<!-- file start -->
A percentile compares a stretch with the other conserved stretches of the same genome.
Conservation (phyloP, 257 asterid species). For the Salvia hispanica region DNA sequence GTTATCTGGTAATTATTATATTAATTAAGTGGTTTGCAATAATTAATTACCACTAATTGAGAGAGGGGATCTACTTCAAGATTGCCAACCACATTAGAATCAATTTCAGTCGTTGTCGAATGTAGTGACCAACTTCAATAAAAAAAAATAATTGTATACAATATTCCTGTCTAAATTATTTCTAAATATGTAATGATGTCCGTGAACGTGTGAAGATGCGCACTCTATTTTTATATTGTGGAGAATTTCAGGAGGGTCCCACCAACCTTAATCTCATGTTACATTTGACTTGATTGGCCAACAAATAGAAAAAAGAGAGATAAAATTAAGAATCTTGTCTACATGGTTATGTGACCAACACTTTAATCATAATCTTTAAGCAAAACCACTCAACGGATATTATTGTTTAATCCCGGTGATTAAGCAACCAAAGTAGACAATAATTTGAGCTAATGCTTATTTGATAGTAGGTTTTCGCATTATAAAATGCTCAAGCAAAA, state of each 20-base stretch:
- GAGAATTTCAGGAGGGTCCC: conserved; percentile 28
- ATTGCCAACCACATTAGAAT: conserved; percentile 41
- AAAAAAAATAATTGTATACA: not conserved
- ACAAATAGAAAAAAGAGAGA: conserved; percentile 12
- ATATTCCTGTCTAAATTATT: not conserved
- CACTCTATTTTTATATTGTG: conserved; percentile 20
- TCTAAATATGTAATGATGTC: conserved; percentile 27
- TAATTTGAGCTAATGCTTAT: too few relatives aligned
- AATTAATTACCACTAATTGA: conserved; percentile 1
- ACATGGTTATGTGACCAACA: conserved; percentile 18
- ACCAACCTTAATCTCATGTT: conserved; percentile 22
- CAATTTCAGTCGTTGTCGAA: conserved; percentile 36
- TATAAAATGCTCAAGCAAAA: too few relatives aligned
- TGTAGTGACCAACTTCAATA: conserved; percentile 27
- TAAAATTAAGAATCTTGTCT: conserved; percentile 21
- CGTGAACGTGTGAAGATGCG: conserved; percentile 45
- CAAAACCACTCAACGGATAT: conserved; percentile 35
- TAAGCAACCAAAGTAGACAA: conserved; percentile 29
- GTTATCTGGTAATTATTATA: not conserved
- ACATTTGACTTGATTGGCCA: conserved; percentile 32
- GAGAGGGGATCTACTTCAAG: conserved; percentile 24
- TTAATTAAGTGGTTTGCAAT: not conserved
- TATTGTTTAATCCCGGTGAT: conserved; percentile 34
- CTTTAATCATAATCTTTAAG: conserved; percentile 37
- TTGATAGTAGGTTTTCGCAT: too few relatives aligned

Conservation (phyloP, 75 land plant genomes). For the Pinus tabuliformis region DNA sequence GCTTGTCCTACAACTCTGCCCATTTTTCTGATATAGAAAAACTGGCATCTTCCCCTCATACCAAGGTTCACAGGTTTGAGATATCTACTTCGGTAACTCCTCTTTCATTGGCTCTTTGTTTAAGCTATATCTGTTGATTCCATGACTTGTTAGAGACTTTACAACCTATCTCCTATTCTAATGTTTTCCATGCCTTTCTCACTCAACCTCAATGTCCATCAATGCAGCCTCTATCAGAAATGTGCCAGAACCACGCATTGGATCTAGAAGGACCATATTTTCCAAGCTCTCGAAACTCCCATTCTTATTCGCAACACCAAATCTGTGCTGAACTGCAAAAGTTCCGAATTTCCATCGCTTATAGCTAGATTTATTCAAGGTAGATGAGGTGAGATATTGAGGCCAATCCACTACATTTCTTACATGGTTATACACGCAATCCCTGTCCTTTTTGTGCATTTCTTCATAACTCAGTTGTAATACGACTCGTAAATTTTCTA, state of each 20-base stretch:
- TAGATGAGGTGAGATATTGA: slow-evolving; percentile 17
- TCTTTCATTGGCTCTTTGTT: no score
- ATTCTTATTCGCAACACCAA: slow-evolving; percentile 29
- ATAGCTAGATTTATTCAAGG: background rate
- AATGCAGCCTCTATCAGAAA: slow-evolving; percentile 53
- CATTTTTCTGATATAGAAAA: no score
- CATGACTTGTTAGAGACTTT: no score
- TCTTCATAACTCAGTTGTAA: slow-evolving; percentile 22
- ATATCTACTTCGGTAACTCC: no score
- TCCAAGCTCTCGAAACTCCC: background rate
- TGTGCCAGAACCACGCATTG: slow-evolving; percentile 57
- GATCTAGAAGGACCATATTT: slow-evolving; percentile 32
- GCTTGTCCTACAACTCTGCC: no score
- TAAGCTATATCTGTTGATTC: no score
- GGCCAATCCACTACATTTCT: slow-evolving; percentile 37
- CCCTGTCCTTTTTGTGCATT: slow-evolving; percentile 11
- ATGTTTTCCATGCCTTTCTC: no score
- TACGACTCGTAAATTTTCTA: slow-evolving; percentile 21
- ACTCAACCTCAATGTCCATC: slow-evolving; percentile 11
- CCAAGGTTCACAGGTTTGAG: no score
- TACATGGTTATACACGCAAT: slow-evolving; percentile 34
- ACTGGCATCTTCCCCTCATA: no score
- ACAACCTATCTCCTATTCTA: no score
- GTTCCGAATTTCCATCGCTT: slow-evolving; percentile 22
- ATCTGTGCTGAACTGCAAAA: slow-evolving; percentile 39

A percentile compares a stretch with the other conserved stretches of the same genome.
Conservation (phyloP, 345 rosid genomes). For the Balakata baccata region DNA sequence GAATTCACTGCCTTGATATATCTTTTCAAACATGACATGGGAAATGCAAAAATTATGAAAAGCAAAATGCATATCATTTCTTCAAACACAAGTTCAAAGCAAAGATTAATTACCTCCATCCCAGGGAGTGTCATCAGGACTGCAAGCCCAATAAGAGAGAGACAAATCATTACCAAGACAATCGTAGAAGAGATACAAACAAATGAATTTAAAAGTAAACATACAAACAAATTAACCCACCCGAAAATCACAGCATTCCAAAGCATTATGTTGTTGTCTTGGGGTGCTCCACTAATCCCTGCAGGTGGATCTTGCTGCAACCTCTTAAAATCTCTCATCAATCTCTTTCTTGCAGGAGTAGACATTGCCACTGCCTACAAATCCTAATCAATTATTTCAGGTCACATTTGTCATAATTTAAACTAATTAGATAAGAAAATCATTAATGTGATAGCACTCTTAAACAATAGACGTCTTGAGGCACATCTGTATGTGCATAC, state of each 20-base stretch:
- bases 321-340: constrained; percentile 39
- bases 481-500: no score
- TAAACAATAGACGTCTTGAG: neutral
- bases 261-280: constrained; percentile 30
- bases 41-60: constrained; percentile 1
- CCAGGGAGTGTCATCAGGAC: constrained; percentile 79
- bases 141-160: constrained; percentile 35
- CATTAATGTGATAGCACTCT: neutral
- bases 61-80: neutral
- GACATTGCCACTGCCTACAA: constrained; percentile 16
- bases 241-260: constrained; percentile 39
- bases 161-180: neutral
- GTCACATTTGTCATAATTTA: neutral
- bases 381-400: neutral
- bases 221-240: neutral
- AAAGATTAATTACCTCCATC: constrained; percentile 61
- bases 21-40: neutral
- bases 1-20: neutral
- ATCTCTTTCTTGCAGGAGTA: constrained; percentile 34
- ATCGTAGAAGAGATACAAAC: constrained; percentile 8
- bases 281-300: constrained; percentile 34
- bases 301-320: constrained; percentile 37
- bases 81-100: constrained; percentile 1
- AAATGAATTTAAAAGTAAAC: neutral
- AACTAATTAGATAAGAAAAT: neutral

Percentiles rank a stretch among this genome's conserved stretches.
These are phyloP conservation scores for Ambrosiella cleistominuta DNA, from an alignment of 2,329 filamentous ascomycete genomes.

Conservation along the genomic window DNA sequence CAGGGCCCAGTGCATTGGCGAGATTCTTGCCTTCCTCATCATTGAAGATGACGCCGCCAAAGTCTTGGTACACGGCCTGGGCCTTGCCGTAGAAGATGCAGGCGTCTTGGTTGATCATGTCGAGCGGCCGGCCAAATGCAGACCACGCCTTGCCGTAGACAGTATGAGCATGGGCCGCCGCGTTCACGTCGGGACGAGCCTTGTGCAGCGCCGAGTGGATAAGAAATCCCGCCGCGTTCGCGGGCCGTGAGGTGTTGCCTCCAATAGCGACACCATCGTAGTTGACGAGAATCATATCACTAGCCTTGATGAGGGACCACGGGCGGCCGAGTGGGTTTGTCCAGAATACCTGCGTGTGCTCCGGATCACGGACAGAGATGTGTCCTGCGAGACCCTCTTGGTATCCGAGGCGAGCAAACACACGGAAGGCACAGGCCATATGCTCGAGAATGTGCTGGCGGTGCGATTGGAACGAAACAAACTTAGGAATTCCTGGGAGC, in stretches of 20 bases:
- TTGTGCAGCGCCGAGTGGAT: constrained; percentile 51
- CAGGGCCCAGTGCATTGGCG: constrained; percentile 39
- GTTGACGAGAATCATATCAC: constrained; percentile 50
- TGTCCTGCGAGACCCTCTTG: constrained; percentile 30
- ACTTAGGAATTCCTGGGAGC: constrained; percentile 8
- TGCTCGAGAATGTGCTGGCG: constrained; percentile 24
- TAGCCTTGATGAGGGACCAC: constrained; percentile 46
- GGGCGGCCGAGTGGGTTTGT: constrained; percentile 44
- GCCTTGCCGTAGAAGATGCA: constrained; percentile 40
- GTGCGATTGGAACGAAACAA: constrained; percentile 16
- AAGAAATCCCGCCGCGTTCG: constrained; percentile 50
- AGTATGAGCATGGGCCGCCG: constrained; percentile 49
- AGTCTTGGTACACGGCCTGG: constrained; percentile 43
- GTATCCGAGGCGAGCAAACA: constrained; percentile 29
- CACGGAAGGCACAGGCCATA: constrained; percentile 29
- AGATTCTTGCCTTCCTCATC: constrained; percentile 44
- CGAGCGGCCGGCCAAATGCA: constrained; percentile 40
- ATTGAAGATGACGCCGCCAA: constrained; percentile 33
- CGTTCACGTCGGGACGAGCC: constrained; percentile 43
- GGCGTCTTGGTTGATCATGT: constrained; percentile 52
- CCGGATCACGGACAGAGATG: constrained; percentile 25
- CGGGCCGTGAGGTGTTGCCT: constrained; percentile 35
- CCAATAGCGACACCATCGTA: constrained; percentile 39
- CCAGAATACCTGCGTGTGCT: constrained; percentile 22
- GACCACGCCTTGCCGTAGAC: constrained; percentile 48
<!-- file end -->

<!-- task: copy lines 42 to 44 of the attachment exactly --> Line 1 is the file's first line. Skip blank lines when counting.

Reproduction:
- TAAGCTATATCTGTTGATTC: no score
- GGCCAATCCACTACATTTCT: slow-evolving; percentile 37
- CCCTGTCCTTTTTGTGCATT: slow-evolving; percentile 11